ENDANGERED SPECIES — “Maybe you got a point there,” the U.S. Fish and Wildlife Service seemed to say today as it annouced its response to a petition questioning whether the Southern Selkirk Mountains Population of Woodland Caribou deserves status as an endangered species.
The petition to remove the rarest mammal to venture into the USA from Endangered Species Act protection was filed in May, 2012, by the Pacific Legal Foundation (representing Bonner County, Idaho), and the Idaho State Snowmobile Association.
The southern Selkirk Mountains woodland caribou was protected under the ESA in 1983 as an endangered species stemming from the threats posed by poaching, habitat loss due to timber harvest and wildfire, motor vehicle collisions and genetic problems through inbreeding. It occupies high-mountain habitat in the Selkirk Mountains of northern Idaho and northeastern Washington and southern British Columbia.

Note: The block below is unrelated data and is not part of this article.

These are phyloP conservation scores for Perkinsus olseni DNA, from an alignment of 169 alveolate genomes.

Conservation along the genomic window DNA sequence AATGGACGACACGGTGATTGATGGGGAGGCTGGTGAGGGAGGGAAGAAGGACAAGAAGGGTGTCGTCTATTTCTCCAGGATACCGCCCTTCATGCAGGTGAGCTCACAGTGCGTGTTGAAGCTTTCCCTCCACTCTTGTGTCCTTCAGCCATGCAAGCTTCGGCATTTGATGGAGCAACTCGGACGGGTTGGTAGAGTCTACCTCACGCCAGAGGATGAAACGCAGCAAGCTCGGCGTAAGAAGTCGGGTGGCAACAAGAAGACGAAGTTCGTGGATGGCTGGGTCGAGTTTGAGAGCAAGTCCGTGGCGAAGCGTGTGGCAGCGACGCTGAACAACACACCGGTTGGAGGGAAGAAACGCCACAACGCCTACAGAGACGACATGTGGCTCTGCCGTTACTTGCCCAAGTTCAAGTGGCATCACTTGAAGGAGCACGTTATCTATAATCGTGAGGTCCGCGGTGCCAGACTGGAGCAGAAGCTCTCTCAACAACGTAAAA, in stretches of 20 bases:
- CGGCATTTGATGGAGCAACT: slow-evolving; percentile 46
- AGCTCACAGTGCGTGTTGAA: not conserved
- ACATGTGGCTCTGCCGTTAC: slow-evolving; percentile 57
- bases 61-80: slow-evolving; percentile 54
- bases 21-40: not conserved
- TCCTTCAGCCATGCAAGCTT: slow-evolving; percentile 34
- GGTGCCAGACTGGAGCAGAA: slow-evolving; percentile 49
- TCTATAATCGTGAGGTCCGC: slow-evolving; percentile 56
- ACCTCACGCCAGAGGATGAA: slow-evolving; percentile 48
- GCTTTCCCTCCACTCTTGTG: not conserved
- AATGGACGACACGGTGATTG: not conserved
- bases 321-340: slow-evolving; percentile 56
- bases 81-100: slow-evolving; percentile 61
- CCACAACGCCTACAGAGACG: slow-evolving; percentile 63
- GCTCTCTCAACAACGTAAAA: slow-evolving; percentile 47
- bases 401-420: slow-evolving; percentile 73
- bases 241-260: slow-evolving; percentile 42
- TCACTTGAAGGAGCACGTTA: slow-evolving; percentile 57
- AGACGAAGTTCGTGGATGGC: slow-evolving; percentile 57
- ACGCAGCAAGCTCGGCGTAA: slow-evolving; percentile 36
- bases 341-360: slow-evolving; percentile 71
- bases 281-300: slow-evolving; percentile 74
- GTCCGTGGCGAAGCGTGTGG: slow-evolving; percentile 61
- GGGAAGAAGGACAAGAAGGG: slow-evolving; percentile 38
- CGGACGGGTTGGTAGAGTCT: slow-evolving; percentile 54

Most of the controversy over caribou protections stems from the habitat issues that have precluded winter snowmobiling into their high habitat at their most vulnerable time of year.
The Fish and Wildlife Service recently announced a dramatic scaling back from its original recommendation for designating critical caribou habitat in the Selkirks.
Brian T. Kelly, the Service’s Idaho State Supervisor, said today that the separate petition from Idaho groups “questions whether the southern Selkirk Mountains population of woodland caribou warrants listing under ESA. Our initial review found that information in the petition was substantial enough to conduct an in-depth status review.”
More information is available on the Idaho website for the U.S. Fish and Wildlife Service.http://www.fws.gov/idaho/
Here's the viewpoint of the petitioners. (I must point out that this website uses a photo of the barren ground caribou that roams this Alaska tundra by the hundreds of thousands. This woodland caribou that range into Idaho and Washington are a different subspecies that has a much smaller population.)
Here is the viewpoint of the Center for Biological Diversity.